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HMD Report: Mexico City 2012

HMD Report: Mexico City

Event Venue: Cineteca Nacional México

Event time (screening): 29 October 2011 from 2-9pm

Event time (inspection): accepted films until noon on the 29th

Total Audience: Over the course of the day, perhaps 85 people? Unfortunately, we didn’t have the manpower to take an accurate count.

Number of people bringing films: 3 people brought films that day for the event. In total, we screened films from 20 people.

Films screened by Gauge: (all numbers are approximate)

8mm: 15
Super 8: 31
16mm: 6
9.5mm: 0
Video: 0

Volunteers: Audrey Young, Kyzza Terrazas, Issa García Ascot

Press (pre-event and post-event): Radio interview

Report submitted by: Audrey Young

This was only the second Home Movie Day in Mexico City, and the first event since 2003. There is not a strong sense of home movies as being meaningful yet in Mexico, and we saw that in the promotion for the event. Despite sending out a press release and advertising the event with a PSA on the public bus system, only two people showed up to bring films to show. The rest of the event we programmed with films the Cineteca has been collecting through the Archivo Memoria program. As the event approached and we realized that the response was not as anticipated, we began to call everyone who had brought in their films to ask them if they wanted to come watch them during Home Movie Day. We ended up getting a fairly strong response and projected films nonstop from 2pm until after 9pm.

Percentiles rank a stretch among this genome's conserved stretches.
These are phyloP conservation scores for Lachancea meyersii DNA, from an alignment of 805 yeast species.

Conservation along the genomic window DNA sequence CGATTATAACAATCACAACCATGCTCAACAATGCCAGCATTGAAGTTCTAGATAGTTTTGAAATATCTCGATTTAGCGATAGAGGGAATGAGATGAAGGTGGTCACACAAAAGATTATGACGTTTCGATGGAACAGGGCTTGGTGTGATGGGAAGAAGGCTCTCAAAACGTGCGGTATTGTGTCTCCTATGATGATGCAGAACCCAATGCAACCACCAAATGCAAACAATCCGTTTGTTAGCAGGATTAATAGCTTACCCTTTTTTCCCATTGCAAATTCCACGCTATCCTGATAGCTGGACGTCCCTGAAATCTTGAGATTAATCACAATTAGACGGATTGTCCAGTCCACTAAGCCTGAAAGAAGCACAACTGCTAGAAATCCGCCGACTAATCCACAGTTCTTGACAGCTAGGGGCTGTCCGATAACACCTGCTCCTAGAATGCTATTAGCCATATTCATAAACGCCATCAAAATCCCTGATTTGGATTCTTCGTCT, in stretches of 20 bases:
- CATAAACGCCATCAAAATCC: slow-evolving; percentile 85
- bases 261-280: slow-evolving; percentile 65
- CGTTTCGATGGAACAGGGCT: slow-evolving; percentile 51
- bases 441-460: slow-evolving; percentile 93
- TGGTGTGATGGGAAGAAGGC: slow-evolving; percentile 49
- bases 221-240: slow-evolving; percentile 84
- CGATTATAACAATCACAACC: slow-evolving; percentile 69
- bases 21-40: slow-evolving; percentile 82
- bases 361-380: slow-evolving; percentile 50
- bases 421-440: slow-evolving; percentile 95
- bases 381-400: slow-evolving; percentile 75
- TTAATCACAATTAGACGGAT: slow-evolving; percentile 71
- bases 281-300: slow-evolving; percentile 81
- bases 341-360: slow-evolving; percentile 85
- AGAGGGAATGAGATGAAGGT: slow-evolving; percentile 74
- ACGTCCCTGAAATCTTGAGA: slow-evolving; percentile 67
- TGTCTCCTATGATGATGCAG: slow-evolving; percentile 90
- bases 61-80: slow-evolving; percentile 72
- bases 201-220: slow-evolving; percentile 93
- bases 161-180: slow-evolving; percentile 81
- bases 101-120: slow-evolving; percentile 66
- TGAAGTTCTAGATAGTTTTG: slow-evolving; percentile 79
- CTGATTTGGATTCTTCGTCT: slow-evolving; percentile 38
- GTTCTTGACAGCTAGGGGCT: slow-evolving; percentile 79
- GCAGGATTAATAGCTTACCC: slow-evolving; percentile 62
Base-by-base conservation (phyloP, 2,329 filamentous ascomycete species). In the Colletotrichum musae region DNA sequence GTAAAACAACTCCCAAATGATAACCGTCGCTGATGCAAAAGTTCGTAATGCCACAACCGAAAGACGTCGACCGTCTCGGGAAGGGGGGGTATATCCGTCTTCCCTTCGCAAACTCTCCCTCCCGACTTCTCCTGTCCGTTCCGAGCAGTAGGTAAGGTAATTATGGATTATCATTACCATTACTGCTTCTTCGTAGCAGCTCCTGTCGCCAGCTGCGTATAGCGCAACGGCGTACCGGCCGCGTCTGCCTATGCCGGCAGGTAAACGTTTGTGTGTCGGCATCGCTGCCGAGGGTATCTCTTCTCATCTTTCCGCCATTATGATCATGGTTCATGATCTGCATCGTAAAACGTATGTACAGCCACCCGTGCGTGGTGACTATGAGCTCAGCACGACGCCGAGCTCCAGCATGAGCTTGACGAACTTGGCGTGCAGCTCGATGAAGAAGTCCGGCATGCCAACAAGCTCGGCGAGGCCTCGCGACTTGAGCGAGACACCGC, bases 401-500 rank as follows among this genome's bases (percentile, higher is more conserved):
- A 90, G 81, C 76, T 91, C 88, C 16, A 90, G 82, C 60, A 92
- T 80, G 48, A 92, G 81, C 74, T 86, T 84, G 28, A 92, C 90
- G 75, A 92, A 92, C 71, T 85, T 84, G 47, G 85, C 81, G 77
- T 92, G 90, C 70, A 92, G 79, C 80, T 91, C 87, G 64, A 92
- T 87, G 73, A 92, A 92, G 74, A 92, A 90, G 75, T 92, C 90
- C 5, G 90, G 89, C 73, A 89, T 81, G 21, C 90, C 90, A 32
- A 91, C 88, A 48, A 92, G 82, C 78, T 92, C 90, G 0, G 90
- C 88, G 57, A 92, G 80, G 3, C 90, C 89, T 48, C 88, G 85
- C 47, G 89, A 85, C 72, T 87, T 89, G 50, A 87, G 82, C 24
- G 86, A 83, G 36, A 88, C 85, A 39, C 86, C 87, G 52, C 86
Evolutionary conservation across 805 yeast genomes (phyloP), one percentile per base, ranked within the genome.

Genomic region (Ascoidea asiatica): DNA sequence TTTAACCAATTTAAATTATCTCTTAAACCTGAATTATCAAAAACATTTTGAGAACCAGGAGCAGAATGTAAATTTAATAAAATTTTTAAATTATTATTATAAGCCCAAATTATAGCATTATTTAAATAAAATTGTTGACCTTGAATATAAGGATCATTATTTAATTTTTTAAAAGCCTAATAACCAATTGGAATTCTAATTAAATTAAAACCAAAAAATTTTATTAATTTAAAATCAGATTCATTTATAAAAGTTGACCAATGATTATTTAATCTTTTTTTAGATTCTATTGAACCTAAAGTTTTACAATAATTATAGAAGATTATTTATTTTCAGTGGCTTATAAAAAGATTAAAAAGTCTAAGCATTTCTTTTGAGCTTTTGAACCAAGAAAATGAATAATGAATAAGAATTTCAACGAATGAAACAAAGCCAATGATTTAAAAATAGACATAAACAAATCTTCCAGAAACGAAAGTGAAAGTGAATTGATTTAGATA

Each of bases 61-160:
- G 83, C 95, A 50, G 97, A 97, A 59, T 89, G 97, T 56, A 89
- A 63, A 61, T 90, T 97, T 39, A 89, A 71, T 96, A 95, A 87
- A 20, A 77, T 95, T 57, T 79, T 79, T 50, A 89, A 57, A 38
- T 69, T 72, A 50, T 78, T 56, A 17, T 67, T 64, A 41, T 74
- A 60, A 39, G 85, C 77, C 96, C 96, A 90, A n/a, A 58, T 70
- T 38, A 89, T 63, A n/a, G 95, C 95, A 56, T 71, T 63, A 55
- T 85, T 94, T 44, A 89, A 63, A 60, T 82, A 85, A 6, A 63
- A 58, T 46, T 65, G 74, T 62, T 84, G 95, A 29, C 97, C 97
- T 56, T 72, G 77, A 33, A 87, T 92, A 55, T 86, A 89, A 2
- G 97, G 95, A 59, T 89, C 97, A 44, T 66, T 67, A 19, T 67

There were a few interesting films that we discovered at the event: a trip to Yucatán on 8mm from 1956, a set of stop-motion animations from the 60s and 70s by a man whose granddaughter described him as a “mad inventor”, a short film documenting the marches for sexual freedom in the 1970s and scenes in the life of a traditional Jewish family in 1960s Mexico.

But perhaps more important than the films themselves was the reaction to the event. Those families that we invited to attend were thrilled. One family showed up with fifteen or twenty people, including the matriarch who had filmed everything. Others came merely out of curiosity to see their films for the first time in twenty years and ended up staying all afternoon, captivated by the families of strangers.